By Kate Bilo
Here’s the quick update:
Be prepared for a significant rain/severe weather event Thursday across the region. Even 1″ of rain could lead to flooding, with the ground saturated and the creeks and streams running high. This is already the 10th wettest June on record and we’re only a dozen days into the month. While this is a developing situation with the exact location of highest risk yet to be determined, areas mainly from the city on southward must prepare for severe thunderstorms with flooding rain, damaging winds, large hail and isolated tornadoes.
Have a severe weather/tornado action plan at the ready in case severe weather strikes, as it did in Delaware on Monday. An interior windowless room or basement is the safest place to be. We will provide constant updates on-air, online at CBSPhilly.com, on our CBS radio stations, and via Twitter and Facebook. Stay alert and stay safe.
As always, prepare for the worst and hope for the best.
More than you probably wanted to know version:
A strong system diving down from the northern Plains will spread rain and severe weather all the way to the eastern seaboard through tomorrow night, and our area is in the main threat zone.
Today, the Storm Prediction Center upgraded the categorical risk for severe weather to HIGH across portions of the upper Midwest, including the city of Chicago. A “high risk” zone is relatively rare and indicates the potential for widespread damaging severe weather, especially, in this case, damaging wind. The severe weather will begin as a number of discrete supercells this afternoon, capable of producing tornadoes especially in eastern Iowa and northwest Illinois. Then, these cells will cluster into a complex known as an MCS (mesoscale convective system), which will blast across the midwest with very strong winds – there is even the possibility of a derecho.
Overnight, that MCS will continue to progress eastward, and portions of our area may experience thunderstorms with heavy rain overnight and into the very early morning hours on Thursday. But this will not be the main threat for severe weather for us, as the storms should be weakening. We will rely on new convection on Thursday afternoon to get going in an environment that is ripe with severe weather potential. We are currently in a “moderate” risk category here in the Delaware Valley, something that happens only a couple of times per year around here.
A few things have to come together. First, today there is a stationary frontal boundary stalled just over portions of the Delmarva. Overnight, that front will begin to activate northward as a warm front. The position of the warm front is CRUCIAL to forecasting tomorrow’s threats. Any area south of the front will be in what’s known as the “warm sector” of this advancing storm, and this is the area that is most susceptible to severe weather. With very moist air in the boundary layer and a south wind at the surface promoting shear, the areas just south of the warm front will be in the greatest tornado risk zone. The actual surface low will ride right along that boundary, and we expect the heaviest of the stratiform rain to fall north of the low center.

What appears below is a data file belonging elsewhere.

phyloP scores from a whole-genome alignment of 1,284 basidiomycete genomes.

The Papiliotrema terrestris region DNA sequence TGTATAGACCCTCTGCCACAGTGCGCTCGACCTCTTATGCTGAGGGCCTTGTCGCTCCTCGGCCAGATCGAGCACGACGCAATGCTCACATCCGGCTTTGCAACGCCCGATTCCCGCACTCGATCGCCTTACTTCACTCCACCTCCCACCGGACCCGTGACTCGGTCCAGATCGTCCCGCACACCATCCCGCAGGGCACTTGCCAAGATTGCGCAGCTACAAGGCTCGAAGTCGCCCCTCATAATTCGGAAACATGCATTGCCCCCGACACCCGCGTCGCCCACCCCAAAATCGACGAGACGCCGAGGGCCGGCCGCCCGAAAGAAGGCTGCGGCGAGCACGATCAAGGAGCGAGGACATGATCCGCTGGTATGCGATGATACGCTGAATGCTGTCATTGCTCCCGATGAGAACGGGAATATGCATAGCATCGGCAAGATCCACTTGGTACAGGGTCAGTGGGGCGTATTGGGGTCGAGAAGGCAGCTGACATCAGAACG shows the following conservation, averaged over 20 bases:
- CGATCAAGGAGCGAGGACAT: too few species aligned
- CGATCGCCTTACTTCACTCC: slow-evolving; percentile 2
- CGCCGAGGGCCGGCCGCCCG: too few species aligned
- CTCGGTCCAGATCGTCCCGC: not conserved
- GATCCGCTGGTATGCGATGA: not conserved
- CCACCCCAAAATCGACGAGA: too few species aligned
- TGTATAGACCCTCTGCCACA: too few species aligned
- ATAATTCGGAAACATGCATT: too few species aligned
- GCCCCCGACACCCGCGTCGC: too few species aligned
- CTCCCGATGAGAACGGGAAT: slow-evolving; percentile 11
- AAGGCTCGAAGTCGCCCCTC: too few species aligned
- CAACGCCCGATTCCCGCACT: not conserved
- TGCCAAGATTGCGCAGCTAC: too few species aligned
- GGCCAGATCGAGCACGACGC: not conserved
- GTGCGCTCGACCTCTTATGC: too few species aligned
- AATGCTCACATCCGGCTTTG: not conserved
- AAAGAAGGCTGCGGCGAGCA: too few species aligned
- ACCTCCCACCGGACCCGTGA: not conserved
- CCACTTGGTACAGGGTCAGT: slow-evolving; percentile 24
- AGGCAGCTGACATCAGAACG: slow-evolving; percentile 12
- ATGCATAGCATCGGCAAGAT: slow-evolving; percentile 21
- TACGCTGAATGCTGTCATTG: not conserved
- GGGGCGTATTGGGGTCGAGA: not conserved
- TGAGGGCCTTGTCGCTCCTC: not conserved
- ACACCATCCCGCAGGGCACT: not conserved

So for example, if the warm front sets up right over Philadelphia, the heaviest rain will fall across northern Pennsylvania and near New York City, and areas across Delaware and South Jersey will be in prime position for severe weather, including the potential for tornadoes. But the warm front setting up slightly further north OR south could bring a different set of problems. A southerly solution (as posited by the 12z GFS) would bring the risk for heavy flooding rain to the city of Philadelphia, but would shift the severe weather risk a little further south, toward the shores of MD and VA. A more northerly solution, with the warm front laying over Central New Jersey or Long Island, would put the city of Philadelphia right in the threat zone for severe weather, but would shift the heaviest rainfall further north over portions of NY and coastal New England.
The 12z model suites were hinting at a more southerly, progressive solution, meaning that the storm would move a bit faster and put us more in the heavy rain zone than severe weather, but this is not a solution that I’m prepared to embrace fully at the moment. Current thinking is that we will start the day with possible rain/thunder, especially to our south along the stalled front. Then, perhaps some clearing or even brightening during the day – any sun that breaks out will enhance the risk for severe weather, but we don’t even need that much sun to get things going with plenty of available moisture and uplift. It will be in the mid-afternoon to early evening that things really fire up across our region, with heavy rain to the north and the risk for supercell thunderstorms to the south – these storms could bring the potential for large hail, wind gusts over 65 mph, and even the threat for tornadoes. Currently, it’s looking like the areas most susceptible to severe thunderstorms will be southern New Jersey and Delaware.
We’ll also have to keep an eye on how the relatively cool ocean waters impact things down the shore. Depending on the wind direction, this may not be a factor, but we’ve seen before how a sea breeze front can throw a cap and inhibit convection closest to the coast.